Sunday, January 13, 2008

Beijing’s Olympic Quest: Turn Smoggy Sky Blue

Beijing’s Stadium

BEIJING — Every day, monitoring stations across the city measure air pollution to determine if the skies above this national capital can officially be designated blue. It is not an act of whimsy: with Beijing preparing to play host to the 2008 Olympic Games, the official Blue Sky ratings are the city’s own measuring stick for how well it is cleaning up its polluted air.

Thursday did not bring good news. The gray, acrid skies rated an eye-reddening 421 on a scale of 500, with 500 being the worst. Friday rated 500. Both days far exceeded pollution levels deemed safe by the World Health Organization. In Beijing, officials warned residents to stay indoors until Saturday, but residents here are accustomed to breathing foul air. One man flew a kite in Tiananmen Square.

For Beijing officials, Thursday was especially depressing because the city was hoping to celebrate an environmental victory. In recent years, Beijing has steadily increased its Blue Sky days. The city needs one more, defined as scoring below 101, to reach its goal of 245 Blue Sky days this year. These improving ratings are how Beijing hopes to reassure the world that Olympic athletes will not be gasping for breath next August.

“We’re definitely hoping for the best,” said Jon Kolb, a member of the Canadian Olympic Committee, “but preparing for the worst.”

For the world’s Olympians, Beijing’s air is a performance issue. The concern is that respiratory problems could impede athletic performance and prevent records from being broken. For the city’s estimated 12 million residents, pollution is an inescapable health and quality-of-life issue. Skepticism about the validity of the Blue Sky ratings is common. Moreover, the concern is whether the city can clean itself up long after the Games are over.

Beijing has long ranked as one of the world’s most polluted cities. To win the Games, Beijing promised a “Green Olympics” and undertook environmental initiatives now considered models for the rest of the country. But greening Beijing has not meant slowing it down. Officials also have encouraged an astonishing urbanization boom that has made environmental gains seem modest, if not illusory.

Beijing is like an athlete trying to get into shape by walking on a treadmill yet eating double cheeseburgers at the same time. Polluting factories have been moved or closed. But auto emissions are rising as the city adds up to 1,200 new cars and trucks every day. Dirty, coal-burning furnaces have been replaced, lowering the city’s sulfur dioxide emissions. But fine-particle pollution has been exacerbated by a staggering citywide construction binge that shows no signs of letting up.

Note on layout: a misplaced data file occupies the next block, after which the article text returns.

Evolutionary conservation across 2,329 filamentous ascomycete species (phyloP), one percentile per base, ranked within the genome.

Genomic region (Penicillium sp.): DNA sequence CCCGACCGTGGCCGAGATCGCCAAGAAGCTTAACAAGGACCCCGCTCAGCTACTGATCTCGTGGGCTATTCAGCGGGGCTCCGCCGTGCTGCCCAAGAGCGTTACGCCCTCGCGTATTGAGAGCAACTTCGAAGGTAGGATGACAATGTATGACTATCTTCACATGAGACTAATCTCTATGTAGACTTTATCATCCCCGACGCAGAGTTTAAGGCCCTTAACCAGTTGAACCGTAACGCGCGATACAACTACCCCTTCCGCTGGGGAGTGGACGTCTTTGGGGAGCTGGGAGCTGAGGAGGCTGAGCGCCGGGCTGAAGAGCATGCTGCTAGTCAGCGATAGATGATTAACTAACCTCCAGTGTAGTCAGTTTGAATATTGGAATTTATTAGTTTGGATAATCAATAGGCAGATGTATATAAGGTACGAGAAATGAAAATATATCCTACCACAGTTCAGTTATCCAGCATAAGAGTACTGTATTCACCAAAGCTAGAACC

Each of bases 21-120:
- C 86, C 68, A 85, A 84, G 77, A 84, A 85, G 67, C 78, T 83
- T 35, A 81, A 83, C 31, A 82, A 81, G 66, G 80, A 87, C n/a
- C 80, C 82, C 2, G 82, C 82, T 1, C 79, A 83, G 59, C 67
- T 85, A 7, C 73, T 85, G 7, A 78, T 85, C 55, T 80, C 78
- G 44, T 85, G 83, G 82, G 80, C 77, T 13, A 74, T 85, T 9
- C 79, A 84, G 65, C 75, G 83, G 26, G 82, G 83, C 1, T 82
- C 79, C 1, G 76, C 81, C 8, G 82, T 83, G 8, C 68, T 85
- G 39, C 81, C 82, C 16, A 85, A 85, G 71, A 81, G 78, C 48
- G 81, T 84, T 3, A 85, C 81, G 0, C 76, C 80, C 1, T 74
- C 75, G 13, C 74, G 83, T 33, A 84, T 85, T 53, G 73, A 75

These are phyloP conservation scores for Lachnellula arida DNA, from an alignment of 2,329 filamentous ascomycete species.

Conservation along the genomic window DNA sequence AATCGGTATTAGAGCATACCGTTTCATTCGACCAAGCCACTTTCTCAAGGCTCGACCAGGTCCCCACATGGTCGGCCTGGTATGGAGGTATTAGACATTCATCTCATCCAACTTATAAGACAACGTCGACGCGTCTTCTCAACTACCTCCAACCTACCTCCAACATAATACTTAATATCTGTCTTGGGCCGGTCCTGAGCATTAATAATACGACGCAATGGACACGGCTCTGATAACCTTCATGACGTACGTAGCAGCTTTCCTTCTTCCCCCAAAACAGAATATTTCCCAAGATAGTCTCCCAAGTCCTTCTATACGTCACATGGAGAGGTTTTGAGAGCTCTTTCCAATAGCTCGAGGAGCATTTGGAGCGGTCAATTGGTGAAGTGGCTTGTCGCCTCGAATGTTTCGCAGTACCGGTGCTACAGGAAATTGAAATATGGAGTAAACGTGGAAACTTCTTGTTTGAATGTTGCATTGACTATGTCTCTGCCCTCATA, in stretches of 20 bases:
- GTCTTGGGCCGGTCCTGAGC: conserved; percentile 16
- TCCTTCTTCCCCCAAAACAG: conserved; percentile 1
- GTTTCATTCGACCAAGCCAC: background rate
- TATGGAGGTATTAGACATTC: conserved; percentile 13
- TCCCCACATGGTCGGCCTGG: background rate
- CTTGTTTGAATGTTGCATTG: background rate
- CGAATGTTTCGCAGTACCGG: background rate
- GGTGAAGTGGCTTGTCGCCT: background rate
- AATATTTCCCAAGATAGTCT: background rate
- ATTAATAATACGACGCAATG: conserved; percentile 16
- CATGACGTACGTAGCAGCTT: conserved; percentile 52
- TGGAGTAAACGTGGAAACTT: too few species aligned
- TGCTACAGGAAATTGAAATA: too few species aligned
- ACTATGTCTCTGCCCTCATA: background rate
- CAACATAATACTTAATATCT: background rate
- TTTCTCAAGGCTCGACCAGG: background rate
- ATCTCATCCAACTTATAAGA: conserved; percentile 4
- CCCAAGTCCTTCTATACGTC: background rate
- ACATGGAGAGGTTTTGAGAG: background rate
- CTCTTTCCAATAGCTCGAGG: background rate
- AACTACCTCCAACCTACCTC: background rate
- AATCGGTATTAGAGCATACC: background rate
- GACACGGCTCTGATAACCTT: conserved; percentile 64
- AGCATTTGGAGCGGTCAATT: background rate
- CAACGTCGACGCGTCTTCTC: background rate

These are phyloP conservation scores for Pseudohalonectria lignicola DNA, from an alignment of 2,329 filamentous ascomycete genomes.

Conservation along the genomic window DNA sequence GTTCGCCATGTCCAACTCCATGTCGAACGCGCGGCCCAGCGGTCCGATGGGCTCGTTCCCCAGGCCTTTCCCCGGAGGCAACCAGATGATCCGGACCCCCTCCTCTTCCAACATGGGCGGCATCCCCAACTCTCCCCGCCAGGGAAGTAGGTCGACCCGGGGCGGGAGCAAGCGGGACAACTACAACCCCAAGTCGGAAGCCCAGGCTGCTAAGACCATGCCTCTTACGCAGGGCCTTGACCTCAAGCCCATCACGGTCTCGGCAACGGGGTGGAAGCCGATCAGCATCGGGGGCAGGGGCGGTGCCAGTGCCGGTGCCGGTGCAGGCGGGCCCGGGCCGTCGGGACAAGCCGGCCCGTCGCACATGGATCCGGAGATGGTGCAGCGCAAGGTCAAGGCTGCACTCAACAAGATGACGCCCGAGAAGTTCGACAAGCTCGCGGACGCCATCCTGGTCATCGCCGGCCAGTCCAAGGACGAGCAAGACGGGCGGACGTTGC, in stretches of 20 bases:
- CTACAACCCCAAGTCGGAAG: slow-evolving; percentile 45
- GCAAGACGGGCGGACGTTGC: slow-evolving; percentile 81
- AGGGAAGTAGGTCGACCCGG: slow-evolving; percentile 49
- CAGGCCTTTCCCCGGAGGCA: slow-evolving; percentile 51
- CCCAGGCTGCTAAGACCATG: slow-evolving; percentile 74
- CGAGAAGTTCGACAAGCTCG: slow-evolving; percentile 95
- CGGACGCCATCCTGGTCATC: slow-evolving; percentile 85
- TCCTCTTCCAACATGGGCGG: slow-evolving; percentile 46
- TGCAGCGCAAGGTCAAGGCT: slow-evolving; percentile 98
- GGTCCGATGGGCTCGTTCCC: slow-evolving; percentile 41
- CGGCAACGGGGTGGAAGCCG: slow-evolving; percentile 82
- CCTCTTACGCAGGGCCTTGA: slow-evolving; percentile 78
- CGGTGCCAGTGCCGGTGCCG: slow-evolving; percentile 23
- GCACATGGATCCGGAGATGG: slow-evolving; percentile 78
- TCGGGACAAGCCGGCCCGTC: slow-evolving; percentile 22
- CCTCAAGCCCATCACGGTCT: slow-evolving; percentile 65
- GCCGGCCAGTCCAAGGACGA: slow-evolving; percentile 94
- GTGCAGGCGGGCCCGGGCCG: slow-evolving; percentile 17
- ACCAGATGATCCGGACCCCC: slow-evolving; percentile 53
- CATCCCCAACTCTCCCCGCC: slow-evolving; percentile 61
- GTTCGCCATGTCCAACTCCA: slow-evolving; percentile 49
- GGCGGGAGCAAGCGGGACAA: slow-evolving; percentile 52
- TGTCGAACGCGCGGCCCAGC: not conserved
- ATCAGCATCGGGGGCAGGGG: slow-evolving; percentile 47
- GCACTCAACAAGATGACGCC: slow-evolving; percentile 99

China’s unsolved riddle is how to reconcile fast economic growth with environmental protection. But Beijing’s Olympic deadline means the city needs an immediate answer. The ruling Communist Party envisions the Games as a public relations showcase and is leaving no detail untended. Scientists are cross-breeding chrysanthemums to ensure that flowers bloom in August.

Now Beijing is also going to try to manipulate air quality. For months, scientists have treated the city like a laboratory, testing wind patterns and atmospheric structure, while pinpointing local and regional pollution sources. Olympics contingency plans have been approved for Beijing and surrounding provinces. Details are not public, but officials have discussed shutting down factories and restricting traffic during the Games.

“We are determined to ensure that the air conditions meet the necessary standards in August 2008,” Liu Qi, president of the Beijing Organizing Committee for the Games, told the International Olympic Committee’s executive board this month.

Beijing residents overwhelmingly support the Games and take for granted that officials will do what is necessary to ensure clean air. Last August, the city removed a million cars from roads during a four-day test intended to gauge pollution and traffic. But people also know that any emergency measures have a limited shelf life.

“Yes, I heard about it,” said an engineer at one factory that may temporarily be shut down. He refused to identify himself because he was criticizing government policy. “It is like you invite some guests to your home, and hide all your children underneath the bed to make the house look nicer. If all the polluting factories are shut down for the Olympics, there will be a major pollution outbreak afterward when all the factories restart, right?”

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